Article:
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Arming Teachers--A Lesson in Failure

Arming Teachers--A Lesson in Failure by Chuck Cascio     

      I was a teacher for 27 years--four years in middle school and the rest in two different high schools in Fairfax County, VA, outside of

Washington, DC. I have been retired for quite a few years now, but I have vivid memories--almost all extremely positive--of that

workplace called "school." And the possibility of arming certain faculty members with guns and/or rifles, as President Trump recently

advocated in a speech to the NRA, frightens and disgusts me for many reasons, but mostly because the dangers far outweigh any

potential benefits…because doing so would teach the wrong lesson.

      Proponents of arming teachers seem to want to believe that the next time a shooter shows up to mow down our children, a teacher will whip out his/her rifle and shoot everyone to safety. Following are some realities that show what a misconception that concept is:

     Over the years, I, along with many other faculty members, occasionally had to break up fights between students. These fights always attracted an emotional crowd. Teachers would hear the noise, emerge from our classrooms, move through the crowd, and jump into the middle of two--or more--brawling students. We would separate them, talk as calmly to the combatants, wait for help, and then walk the fighters to the principal's office. The gathering of onlookers would usually disperse peacefully as teachers urged them to "move along now." 

     Sometimes the fights were brutal; other times, they were less intense. But there was always the potential for danger; after all, we were dealing with teenagers and the hormonal and emotional surges built into those years. 

     Now, add a faculty member with access to a gun or a rifle into those scenes. If that faculty member is in the classroom and hears ominous screams and thumps of students in the corridor, how does the teacher know for sure what is going on? Does the teacher proactively grab the weapon and race out of the classroom and into a hallway filled with emotionally charged youths? In an instant, how does the faculty member know it is a fight rather than the presence of someone about to be a shooter? If it turns out to be a fight, does the faculty member use the weapon to help stop it? If so, what message does this send to the gathered youths? How do we deal with the fear that the simple sight of a teacher displaying a weapon might cause in kids’ minds?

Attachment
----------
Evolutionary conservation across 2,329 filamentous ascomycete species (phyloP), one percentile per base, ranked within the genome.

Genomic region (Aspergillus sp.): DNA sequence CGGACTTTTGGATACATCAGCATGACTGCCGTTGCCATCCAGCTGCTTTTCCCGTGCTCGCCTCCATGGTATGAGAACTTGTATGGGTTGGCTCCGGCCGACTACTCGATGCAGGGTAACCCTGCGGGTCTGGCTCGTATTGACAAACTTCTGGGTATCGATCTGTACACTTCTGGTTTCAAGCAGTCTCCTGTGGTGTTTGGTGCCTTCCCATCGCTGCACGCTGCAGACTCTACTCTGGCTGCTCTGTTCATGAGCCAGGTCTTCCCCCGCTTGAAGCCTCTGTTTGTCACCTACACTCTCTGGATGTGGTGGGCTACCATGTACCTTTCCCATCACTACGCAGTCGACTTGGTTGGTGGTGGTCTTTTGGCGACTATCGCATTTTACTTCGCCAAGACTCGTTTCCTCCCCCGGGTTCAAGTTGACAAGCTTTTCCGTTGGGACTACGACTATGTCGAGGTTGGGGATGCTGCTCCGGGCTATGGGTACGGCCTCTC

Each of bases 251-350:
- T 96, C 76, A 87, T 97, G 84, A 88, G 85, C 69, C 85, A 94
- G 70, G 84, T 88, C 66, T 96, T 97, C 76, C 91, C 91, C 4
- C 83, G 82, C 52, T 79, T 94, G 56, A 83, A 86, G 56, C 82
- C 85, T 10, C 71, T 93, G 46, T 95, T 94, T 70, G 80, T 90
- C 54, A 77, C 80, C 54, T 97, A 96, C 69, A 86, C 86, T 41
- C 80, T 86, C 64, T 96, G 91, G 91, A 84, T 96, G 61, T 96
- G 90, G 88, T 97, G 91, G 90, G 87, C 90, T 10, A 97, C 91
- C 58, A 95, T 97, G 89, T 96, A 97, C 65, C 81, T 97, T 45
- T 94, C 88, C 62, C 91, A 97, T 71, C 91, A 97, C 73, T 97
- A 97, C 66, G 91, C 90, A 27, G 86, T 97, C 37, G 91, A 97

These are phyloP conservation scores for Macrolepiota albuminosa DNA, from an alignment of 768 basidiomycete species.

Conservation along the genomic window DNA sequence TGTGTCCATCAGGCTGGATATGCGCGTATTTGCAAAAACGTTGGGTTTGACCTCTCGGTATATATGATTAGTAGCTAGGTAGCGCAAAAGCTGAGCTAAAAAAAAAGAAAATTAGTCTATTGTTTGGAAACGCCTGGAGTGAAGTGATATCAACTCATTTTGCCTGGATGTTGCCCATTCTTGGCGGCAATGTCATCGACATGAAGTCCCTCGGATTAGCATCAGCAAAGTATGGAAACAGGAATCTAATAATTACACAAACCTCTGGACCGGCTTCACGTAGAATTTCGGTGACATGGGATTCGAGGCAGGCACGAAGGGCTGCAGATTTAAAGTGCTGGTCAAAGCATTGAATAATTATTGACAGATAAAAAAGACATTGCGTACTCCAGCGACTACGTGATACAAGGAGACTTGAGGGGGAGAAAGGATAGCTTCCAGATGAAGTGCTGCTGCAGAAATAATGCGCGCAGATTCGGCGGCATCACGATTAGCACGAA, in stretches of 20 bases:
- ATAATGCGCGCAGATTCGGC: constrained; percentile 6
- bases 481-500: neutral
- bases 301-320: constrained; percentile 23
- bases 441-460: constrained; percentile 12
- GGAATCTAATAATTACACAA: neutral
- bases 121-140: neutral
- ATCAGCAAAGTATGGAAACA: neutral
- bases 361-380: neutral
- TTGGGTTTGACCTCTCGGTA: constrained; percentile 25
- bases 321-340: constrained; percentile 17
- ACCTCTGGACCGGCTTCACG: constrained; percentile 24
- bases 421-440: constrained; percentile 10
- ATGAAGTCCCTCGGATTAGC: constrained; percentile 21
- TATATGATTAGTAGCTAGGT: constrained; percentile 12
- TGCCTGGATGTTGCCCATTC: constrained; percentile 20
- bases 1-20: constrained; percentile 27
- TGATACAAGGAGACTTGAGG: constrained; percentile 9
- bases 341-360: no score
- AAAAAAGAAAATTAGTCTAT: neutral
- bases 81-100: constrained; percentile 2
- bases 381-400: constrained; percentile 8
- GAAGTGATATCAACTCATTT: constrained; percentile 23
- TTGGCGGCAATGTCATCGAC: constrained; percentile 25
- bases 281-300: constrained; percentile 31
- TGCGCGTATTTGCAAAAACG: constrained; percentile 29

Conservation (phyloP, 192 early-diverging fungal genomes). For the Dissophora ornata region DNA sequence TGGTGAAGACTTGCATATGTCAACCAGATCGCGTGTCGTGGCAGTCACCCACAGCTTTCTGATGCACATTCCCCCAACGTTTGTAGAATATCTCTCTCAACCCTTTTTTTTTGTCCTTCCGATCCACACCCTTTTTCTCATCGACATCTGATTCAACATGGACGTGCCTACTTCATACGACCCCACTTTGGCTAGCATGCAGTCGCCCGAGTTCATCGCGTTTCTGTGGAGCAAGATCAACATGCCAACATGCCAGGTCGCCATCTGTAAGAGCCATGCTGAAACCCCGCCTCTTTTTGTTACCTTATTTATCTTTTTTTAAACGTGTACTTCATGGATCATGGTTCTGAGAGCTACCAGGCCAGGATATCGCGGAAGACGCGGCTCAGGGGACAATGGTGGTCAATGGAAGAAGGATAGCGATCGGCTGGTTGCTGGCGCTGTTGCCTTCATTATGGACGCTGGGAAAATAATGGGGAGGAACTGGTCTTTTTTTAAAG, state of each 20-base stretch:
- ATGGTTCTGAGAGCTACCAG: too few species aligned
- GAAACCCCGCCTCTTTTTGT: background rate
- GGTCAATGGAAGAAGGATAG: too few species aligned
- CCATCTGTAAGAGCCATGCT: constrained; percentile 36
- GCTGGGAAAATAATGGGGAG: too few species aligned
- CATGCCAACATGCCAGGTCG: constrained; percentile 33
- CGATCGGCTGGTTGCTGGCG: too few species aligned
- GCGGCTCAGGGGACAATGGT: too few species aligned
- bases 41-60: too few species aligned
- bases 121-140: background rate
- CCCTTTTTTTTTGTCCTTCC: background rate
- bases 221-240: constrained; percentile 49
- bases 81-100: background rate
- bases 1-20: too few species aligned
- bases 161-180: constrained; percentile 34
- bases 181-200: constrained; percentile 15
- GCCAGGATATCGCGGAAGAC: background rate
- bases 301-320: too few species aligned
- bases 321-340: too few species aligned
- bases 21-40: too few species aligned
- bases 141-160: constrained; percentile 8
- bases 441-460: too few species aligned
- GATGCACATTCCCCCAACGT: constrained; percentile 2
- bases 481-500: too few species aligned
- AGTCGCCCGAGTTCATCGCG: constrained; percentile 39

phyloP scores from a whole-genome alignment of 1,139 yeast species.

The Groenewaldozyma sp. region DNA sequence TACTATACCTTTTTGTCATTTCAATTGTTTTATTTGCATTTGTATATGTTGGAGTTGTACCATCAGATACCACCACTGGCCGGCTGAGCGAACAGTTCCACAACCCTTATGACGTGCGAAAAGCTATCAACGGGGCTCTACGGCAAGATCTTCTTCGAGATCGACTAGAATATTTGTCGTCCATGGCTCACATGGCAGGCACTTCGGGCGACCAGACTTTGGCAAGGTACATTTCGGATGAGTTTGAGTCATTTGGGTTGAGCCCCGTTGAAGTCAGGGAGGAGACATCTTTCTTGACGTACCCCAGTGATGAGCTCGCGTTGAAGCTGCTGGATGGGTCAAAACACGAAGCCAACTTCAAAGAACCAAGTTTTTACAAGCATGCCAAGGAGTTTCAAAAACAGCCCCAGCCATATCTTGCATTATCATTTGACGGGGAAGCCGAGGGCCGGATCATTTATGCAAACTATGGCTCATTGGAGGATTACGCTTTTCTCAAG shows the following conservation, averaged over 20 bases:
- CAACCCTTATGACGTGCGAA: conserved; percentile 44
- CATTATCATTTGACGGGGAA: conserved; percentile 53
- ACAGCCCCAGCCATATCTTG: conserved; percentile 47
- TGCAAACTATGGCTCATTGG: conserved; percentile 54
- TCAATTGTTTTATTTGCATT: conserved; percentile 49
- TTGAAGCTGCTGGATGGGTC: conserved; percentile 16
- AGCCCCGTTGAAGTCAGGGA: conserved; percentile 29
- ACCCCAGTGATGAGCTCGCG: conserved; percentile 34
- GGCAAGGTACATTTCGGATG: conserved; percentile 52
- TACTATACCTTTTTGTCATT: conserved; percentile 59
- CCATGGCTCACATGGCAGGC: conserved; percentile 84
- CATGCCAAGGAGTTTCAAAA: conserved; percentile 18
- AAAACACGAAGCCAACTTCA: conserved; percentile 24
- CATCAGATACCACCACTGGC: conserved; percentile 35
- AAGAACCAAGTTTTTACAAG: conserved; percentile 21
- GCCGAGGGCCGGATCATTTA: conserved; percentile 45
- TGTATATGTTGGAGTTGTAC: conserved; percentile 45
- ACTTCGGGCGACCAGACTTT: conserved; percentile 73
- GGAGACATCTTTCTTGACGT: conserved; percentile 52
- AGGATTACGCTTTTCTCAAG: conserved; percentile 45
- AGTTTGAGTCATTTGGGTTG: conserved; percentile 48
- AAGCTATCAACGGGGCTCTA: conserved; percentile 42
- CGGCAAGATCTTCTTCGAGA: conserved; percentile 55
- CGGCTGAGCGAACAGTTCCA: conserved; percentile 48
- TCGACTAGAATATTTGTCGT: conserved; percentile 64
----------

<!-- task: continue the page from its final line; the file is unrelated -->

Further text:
And what is the potential for danger by having the weapon present? Suppose it discharges accidentally? Suppose, in a fit of rage or panic, one of the fighters or one of the students in the crowd reaches for the weapon? How does the teacher react? Suppose the student succeeds in wrestling the weapon from the teacher? Where does that lead?

     Similar recipes for disaster exist even if, say, there is a lockdown because an active shooter has been identified in the school. Here is the reality teachers would face: 

     A teacher hears an announcement or an alarm or a code that signals "active shooter." The teacher must first ensure that the panicked students follow whatever safety protocol has been established. If the teacher is one of the faculty members who has supposedly been trained in how to use a rifle, that teacher would need to unlock whatever structure is storing the weapon, load it, leave his/her students alone, and wander into the unknown. In that unknown, and under those intense circumstances, is the teacher supposed to identify, without failure, the shooter...as opposed to some frantic student running around the halls? Or not just another teacher who speeds around the corner to try to help someone? Or not just the custodian who has slammed a closet door as he/she attempts to go into hiding? 

     There is another aspect of this "arm the teacher" movement that is extremely disturbing:

     These are schools we are talking about! These are institutions of learning! These are places meant to contribute to thoughtfulness, trial and error, youthful aspirations! These are places where the youth of our nation form their friendships, test their ideals, immerse themselves in community! Sure, the schools are by no means perfect. But they should not be turned into places where every look, every comment, every sound, every movement raises these questions in students’ minds: 

     Is that the teacher with the gun? If I laugh too loudly with my friends, will our laughter be mistaken for crying or calling for help and bring out a nervous teacher with a rifle? Is the only way to keep myself safe in life to arm myself?

    Arming teachers would be a lesson in failure destined to bring about more tragedies and to leave our already damaged schools, educators, and children with more scars.   

Copyright Chuck Cascio. All rights reserved.